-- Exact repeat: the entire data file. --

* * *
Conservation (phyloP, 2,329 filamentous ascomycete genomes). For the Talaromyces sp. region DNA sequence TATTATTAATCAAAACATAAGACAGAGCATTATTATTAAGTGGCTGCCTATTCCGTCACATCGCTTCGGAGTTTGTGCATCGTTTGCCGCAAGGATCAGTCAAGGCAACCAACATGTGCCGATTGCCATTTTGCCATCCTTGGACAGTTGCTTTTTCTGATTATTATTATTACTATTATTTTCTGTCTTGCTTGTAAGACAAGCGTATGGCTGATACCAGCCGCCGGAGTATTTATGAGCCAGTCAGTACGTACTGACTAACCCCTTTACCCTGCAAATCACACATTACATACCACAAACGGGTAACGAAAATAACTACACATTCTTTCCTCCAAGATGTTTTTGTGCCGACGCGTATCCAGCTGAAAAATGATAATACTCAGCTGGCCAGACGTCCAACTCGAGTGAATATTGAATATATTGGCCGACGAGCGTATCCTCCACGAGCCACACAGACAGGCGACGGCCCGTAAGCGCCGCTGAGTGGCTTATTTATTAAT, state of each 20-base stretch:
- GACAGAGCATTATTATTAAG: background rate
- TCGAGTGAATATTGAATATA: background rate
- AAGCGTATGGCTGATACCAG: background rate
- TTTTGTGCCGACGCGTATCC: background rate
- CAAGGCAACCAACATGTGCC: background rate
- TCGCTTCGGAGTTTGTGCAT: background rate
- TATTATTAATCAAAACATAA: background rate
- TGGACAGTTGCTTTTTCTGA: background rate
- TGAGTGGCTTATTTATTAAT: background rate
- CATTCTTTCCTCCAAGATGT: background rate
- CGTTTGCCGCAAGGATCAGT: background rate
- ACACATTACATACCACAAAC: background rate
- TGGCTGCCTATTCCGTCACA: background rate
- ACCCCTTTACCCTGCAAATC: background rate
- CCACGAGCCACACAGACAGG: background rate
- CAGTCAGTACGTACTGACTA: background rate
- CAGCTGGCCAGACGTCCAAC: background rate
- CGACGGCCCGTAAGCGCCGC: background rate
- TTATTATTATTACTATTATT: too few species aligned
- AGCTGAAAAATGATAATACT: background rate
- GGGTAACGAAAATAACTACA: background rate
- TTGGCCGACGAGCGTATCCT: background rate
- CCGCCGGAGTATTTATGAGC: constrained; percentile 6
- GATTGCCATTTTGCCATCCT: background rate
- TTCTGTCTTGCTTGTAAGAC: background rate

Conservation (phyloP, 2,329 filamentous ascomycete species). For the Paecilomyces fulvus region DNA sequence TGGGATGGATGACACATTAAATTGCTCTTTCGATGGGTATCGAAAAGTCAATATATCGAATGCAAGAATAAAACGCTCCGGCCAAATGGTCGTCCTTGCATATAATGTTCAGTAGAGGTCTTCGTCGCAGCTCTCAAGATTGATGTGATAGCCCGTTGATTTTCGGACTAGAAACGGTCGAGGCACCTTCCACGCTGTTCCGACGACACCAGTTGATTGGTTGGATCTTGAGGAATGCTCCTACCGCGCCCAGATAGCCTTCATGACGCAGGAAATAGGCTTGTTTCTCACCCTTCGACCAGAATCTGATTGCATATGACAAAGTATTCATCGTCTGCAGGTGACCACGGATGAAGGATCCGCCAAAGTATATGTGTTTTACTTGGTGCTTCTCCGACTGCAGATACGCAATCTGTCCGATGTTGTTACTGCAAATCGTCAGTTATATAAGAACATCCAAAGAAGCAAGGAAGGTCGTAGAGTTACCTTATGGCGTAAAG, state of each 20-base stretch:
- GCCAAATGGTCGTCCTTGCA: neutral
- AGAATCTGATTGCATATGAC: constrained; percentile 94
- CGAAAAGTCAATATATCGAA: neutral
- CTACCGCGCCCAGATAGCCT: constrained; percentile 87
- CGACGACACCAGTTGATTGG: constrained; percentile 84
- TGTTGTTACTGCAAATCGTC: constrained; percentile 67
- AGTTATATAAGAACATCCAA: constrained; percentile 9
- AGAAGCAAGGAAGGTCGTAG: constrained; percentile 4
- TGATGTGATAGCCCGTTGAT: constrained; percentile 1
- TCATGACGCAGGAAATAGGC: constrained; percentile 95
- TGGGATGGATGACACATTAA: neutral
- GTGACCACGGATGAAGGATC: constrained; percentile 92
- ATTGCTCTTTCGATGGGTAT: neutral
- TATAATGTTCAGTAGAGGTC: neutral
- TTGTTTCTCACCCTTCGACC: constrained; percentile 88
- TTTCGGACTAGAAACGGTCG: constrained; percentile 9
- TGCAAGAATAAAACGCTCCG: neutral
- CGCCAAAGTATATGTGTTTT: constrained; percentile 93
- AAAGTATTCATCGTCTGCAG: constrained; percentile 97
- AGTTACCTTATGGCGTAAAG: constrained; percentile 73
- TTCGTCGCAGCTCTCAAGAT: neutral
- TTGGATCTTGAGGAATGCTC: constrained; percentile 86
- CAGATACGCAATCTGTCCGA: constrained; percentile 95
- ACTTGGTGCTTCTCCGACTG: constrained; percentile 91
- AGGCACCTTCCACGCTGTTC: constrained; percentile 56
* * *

Conservation (phyloP, 2,329 filamentous ascomycete genomes). For the Talaromyces sp. region DNA sequence TATTATTAATCAAAACATAAGACAGAGCATTATTATTAAGTGGCTGCCTATTCCGTCACATCGCTTCGGAGTTTGTGCATCGTTTGCCGCAAGGATCAGTCAAGGCAACCAACATGTGCCGATTGCCATTTTGCCATCCTTGGACAGTTGCTTTTTCTGATTATTATTATTACTATTATTTTCTGTCTTGCTTGTAAGACAAGCGTATGGCTGATACCAGCCGCCGGAGTATTTATGAGCCAGTCAGTACGTACTGACTAACCCCTTTACCCTGCAAATCACACATTACATACCACAAACGGGTAACGAAAATAACTACACATTCTTTCCTCCAAGATGTTTTTGTGCCGACGCGTATCCAGCTGAAAAATGATAATACTCAGCTGGCCAGACGTCCAACTCGAGTGAATATTGAATATATTGGCCGACGAGCGTATCCTCCACGAGCCACACAGACAGGCGACGGCCCGTAAGCGCCGCTGAGTGGCTTATTTATTAAT, state of each 20-base stretch:
- GACAGAGCATTATTATTAAG: background rate
- TCGAGTGAATATTGAATATA: background rate
- AAGCGTATGGCTGATACCAG: background rate
- TTTTGTGCCGACGCGTATCC: background rate
- CAAGGCAACCAACATGTGCC: background rate
- TCGCTTCGGAGTTTGTGCAT: background rate
- TATTATTAATCAAAACATAA: background rate
- TGGACAGTTGCTTTTTCTGA: background rate
- TGAGTGGCTTATTTATTAAT: background rate
- CATTCTTTCCTCCAAGATGT: background rate
- CGTTTGCCGCAAGGATCAGT: background rate
- ACACATTACATACCACAAAC: background rate
- TGGCTGCCTATTCCGTCACA: background rate
- ACCCCTTTACCCTGCAAATC: background rate
- CCACGAGCCACACAGACAGG: background rate
- CAGTCAGTACGTACTGACTA: background rate
- CAGCTGGCCAGACGTCCAAC: background rate
- CGACGGCCCGTAAGCGCCGC: background rate
- TTATTATTATTACTATTATT: too few species aligned
- AGCTGAAAAATGATAATACT: background rate
- GGGTAACGAAAATAACTACA: background rate
- TTGGCCGACGAGCGTATCCT: background rate
- CCGCCGGAGTATTTATGAGC: constrained; percentile 6
- GATTGCCATTTTGCCATCCT: background rate
- TTCTGTCTTGCTTGTAAGAC: background rate

Conservation (phyloP, 2,329 filamentous ascomycete species). For the Paecilomyces fulvus region DNA sequence TGGGATGGATGACACATTAAATTGCTCTTTCGATGGGTATCGAAAAGTCAATATATCGAATGCAAGAATAAAACGCTCCGGCCAAATGGTCGTCCTTGCATATAATGTTCAGTAGAGGTCTTCGTCGCAGCTCTCAAGATTGATGTGATAGCCCGTTGATTTTCGGACTAGAAACGGTCGAGGCACCTTCCACGCTGTTCCGACGACACCAGTTGATTGGTTGGATCTTGAGGAATGCTCCTACCGCGCCCAGATAGCCTTCATGACGCAGGAAATAGGCTTGTTTCTCACCCTTCGACCAGAATCTGATTGCATATGACAAAGTATTCATCGTCTGCAGGTGACCACGGATGAAGGATCCGCCAAAGTATATGTGTTTTACTTGGTGCTTCTCCGACTGCAGATACGCAATCTGTCCGATGTTGTTACTGCAAATCGTCAGTTATATAAGAACATCCAAAGAAGCAAGGAAGGTCGTAGAGTTACCTTATGGCGTAAAG, state of each 20-base stretch:
- GCCAAATGGTCGTCCTTGCA: neutral
- AGAATCTGATTGCATATGAC: constrained; percentile 94
- CGAAAAGTCAATATATCGAA: neutral
- CTACCGCGCCCAGATAGCCT: constrained; percentile 87
- CGACGACACCAGTTGATTGG: constrained; percentile 84
- TGTTGTTACTGCAAATCGTC: constrained; percentile 67
- AGTTATATAAGAACATCCAA: constrained; percentile 9
- AGAAGCAAGGAAGGTCGTAG: constrained; percentile 4
- TGATGTGATAGCCCGTTGAT: constrained; percentile 1
- TCATGACGCAGGAAATAGGC: constrained; percentile 95
- TGGGATGGATGACACATTAA: neutral
- GTGACCACGGATGAAGGATC: constrained; percentile 92
- ATTGCTCTTTCGATGGGTAT: neutral
- TATAATGTTCAGTAGAGGTC: neutral
- TTGTTTCTCACCCTTCGACC: constrained; percentile 88
- TTTCGGACTAGAAACGGTCG: constrained; percentile 9
- TGCAAGAATAAAACGCTCCG: neutral
- CGCCAAAGTATATGTGTTTT: constrained; percentile 93
- AAAGTATTCATCGTCTGCAG: constrained; percentile 97
- AGTTACCTTATGGCGTAAAG: constrained; percentile 73
- TTCGTCGCAGCTCTCAAGAT: neutral
- TTGGATCTTGAGGAATGCTC: constrained; percentile 86
- CAGATACGCAATCTGTCCGA: constrained; percentile 95
- ACTTGGTGCTTCTCCGACTG: constrained; percentile 91
- AGGCACCTTCCACGCTGTTC: constrained; percentile 56